All posts tagged: Claude Luethi

BSA HOT LIST : Books For Your Gift List from 2015

BSA HOT LIST : Books For Your Gift List from 2015

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This year BSA brought you a number of reviews of Street Art related books to consider. Now that it is Christmas / Hannukah / Kwaanza / Solstice / New Year time we thought you would like a brief review of some of the best books of 2015. Enjoy!

Djerbahood/Open-Air Museum Of Street Art

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From BSA:

“Djerbahood” Book About Tunisian Open-Air Museum Of Street Art

“Another top rate production from the Galerie Itinerrance in Paris, the book allows you to see most of the 150 or so artists who painted in this largest island of North Africa in Tunisia. Not surprisingly, most of these artists are represented by the gallery and organizer/author Mehdi Ben Cheikh so it is by default a catalog of talents whose studio work is for sale. But this is no mere sales catalog, Fatimah.”

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Djerbahood/Open-Air Museum Of Street Art by Mehdi Ben Cheikh. Published by Editions Albin Michel. Paris, 2015.

 

For more on this book click HERE

Anthony Lister “Adventure Painter” Gingko Press.

 

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From BSA:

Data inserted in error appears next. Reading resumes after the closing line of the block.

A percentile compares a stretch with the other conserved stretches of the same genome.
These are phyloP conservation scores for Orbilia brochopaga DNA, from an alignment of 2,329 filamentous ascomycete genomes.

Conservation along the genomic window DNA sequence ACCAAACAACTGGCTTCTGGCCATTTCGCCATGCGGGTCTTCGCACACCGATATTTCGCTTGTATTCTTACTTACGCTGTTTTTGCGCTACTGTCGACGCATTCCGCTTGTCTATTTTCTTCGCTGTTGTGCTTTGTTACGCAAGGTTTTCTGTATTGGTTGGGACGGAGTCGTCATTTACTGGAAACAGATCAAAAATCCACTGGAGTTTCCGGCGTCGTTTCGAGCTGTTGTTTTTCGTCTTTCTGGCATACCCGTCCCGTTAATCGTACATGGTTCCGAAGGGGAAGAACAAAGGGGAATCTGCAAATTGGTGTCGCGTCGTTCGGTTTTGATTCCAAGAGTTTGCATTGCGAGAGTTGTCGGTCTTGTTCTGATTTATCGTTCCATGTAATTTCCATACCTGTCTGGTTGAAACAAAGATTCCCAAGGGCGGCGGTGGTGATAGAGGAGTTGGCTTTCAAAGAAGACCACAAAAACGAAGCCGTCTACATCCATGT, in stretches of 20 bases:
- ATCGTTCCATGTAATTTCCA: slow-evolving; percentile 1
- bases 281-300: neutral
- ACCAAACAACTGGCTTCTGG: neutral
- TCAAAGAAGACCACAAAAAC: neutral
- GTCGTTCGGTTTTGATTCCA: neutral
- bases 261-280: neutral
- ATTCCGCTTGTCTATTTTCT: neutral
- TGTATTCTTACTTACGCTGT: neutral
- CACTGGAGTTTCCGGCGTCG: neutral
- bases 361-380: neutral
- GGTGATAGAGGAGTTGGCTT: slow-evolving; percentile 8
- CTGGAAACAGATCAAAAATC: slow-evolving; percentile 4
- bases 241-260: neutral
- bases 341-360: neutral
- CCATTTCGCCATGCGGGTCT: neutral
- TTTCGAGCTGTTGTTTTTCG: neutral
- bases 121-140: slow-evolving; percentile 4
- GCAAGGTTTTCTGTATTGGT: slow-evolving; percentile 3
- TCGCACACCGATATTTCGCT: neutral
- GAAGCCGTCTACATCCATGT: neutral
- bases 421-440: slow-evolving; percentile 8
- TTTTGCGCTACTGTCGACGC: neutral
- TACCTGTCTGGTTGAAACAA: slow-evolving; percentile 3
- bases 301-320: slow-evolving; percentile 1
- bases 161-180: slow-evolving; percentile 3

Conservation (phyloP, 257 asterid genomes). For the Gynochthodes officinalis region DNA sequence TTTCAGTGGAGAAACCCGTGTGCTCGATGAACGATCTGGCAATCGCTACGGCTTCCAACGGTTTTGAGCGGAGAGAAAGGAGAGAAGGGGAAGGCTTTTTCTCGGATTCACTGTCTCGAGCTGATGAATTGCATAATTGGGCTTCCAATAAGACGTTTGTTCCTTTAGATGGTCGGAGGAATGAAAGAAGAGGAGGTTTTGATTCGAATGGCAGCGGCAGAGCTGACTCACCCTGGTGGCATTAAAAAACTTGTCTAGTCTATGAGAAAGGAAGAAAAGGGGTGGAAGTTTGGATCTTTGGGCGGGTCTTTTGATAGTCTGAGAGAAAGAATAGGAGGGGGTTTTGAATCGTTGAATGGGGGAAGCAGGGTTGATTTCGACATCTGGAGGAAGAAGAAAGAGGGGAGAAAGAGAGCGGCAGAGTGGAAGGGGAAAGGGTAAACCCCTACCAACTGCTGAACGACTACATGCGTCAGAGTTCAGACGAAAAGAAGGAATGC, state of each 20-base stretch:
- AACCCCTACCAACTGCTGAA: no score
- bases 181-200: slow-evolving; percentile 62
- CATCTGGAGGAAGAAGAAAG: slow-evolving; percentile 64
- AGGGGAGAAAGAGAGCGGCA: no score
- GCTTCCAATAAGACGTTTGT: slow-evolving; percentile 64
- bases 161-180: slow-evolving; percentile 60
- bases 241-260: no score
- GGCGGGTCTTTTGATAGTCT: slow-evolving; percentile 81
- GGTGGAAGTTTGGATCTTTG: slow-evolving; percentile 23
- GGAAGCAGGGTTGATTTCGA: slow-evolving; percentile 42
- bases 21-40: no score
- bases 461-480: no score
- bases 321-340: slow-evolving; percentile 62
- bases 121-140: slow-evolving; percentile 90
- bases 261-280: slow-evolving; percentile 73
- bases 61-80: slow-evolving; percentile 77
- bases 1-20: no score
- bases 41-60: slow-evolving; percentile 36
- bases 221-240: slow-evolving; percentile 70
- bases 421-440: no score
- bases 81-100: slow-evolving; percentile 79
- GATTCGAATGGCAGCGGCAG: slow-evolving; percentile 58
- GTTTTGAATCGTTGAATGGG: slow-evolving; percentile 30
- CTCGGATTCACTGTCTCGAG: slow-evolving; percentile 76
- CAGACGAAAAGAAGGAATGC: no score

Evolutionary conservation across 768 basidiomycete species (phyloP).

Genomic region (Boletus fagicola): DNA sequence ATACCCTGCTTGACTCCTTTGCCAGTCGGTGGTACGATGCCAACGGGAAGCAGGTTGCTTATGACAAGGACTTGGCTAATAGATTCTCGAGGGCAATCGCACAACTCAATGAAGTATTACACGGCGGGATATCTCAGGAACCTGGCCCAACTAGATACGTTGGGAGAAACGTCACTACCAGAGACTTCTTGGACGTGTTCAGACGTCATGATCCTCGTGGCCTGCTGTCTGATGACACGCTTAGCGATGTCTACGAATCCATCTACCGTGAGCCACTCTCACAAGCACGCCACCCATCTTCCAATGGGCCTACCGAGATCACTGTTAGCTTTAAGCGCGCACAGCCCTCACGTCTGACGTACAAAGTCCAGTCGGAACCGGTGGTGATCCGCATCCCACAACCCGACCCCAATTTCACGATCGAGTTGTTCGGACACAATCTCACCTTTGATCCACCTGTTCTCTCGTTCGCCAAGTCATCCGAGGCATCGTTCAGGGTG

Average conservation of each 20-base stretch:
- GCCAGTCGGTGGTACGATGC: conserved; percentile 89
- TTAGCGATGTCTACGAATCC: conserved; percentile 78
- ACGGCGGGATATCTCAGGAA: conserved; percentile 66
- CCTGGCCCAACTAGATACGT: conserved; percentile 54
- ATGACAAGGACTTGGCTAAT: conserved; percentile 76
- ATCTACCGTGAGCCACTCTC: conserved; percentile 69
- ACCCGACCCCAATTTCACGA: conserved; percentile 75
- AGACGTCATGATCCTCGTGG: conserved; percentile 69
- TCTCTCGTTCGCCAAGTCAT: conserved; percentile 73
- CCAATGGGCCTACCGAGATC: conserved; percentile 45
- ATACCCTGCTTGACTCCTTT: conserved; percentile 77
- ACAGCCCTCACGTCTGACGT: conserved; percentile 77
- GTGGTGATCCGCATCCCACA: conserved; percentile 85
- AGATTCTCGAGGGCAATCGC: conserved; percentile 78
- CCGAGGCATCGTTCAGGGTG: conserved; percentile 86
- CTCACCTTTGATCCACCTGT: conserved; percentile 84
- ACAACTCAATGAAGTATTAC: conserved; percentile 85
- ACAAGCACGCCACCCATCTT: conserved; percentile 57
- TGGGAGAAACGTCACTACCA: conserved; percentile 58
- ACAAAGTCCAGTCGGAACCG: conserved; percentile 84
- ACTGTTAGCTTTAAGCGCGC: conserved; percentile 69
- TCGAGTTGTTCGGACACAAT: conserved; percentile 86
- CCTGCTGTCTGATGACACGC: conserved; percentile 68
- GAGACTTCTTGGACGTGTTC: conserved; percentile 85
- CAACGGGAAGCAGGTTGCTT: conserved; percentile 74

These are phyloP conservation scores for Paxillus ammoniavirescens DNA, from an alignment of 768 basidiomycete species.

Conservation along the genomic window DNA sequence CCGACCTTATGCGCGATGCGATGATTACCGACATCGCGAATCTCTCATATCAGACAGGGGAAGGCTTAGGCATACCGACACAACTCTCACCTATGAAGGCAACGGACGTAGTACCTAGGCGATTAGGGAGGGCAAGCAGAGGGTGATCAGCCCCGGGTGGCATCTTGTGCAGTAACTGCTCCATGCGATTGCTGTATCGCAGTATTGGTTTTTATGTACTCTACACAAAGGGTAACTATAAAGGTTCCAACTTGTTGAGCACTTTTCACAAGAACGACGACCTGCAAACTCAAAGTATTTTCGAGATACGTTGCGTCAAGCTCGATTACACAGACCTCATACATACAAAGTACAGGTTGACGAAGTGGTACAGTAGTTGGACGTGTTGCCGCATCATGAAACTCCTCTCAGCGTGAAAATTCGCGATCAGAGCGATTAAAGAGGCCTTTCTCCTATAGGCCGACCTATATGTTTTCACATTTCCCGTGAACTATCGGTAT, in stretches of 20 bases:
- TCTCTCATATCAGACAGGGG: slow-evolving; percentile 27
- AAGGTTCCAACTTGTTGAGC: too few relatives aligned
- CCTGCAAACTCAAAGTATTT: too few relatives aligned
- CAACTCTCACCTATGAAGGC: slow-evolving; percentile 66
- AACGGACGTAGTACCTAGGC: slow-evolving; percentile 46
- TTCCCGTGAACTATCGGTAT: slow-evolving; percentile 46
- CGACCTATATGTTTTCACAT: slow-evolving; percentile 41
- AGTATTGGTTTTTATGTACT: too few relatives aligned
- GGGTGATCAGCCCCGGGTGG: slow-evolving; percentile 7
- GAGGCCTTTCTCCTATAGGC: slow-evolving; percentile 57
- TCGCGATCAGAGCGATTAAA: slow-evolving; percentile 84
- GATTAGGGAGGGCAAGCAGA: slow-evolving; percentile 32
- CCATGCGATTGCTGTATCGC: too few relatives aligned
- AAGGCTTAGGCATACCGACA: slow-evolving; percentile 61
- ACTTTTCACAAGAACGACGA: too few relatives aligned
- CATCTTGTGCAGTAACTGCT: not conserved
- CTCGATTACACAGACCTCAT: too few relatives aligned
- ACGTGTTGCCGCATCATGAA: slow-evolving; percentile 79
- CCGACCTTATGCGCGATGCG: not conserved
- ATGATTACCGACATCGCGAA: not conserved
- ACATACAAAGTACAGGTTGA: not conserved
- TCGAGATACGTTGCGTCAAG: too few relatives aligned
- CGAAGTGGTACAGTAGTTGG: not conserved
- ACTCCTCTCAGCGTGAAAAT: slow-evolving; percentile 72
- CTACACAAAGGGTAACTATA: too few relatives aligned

The Adventures Of Anthony Lister

“Superhero and Street Artist/painter/contemporary artist Anthony Lister still crushes walls thank you very much. He never left the street actually – he just opened the door to the studio as well. And he lit things on fire in both.

Formally trained, he is one of the few of those much maligned art school kids painting on the street whom some graff heads allow themselves to admire, mostly because he doesn’t seem to give a good f**k. Don’t be mislead – he is a superhero as well as a villain, aesthete as much as vandal, respectful of convention even while shredding it. Anyone watching him work over the last decade will tell you that he cares very much and he is willing to do the heavy intellectual/emotional/physical labor to bring it to another level.”

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Anthony Lister “Adventure Painter” Gingko Press.

 

For more about this book click HERE

 

 

Borondo: Memento Mori

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From BSA:

Borondo and His Collection of “Memento Mori” (Book)

“By turning the pages you are a part of the research he is undergoing, and you see how he brings to the walls and windows his latest findings. Sometimes the process is additive, other times through subtraction, but Borondo appears to discover along with his audience what lies here.

A Street Artist yes, but one of the many former graffiti writers who are chafing against that term today, perhaps not realizing that their own practice is redefining it. Not only does the work speak to the average passerby in ways we haven’t been thinking of, he is using the context of the decaying wall as further evidence of a life cycle that everyone is a part of.”

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Memento Mori is produced and coedited by Chiara Caprasecca and Chiara Pietropaoli and published by Yard Press.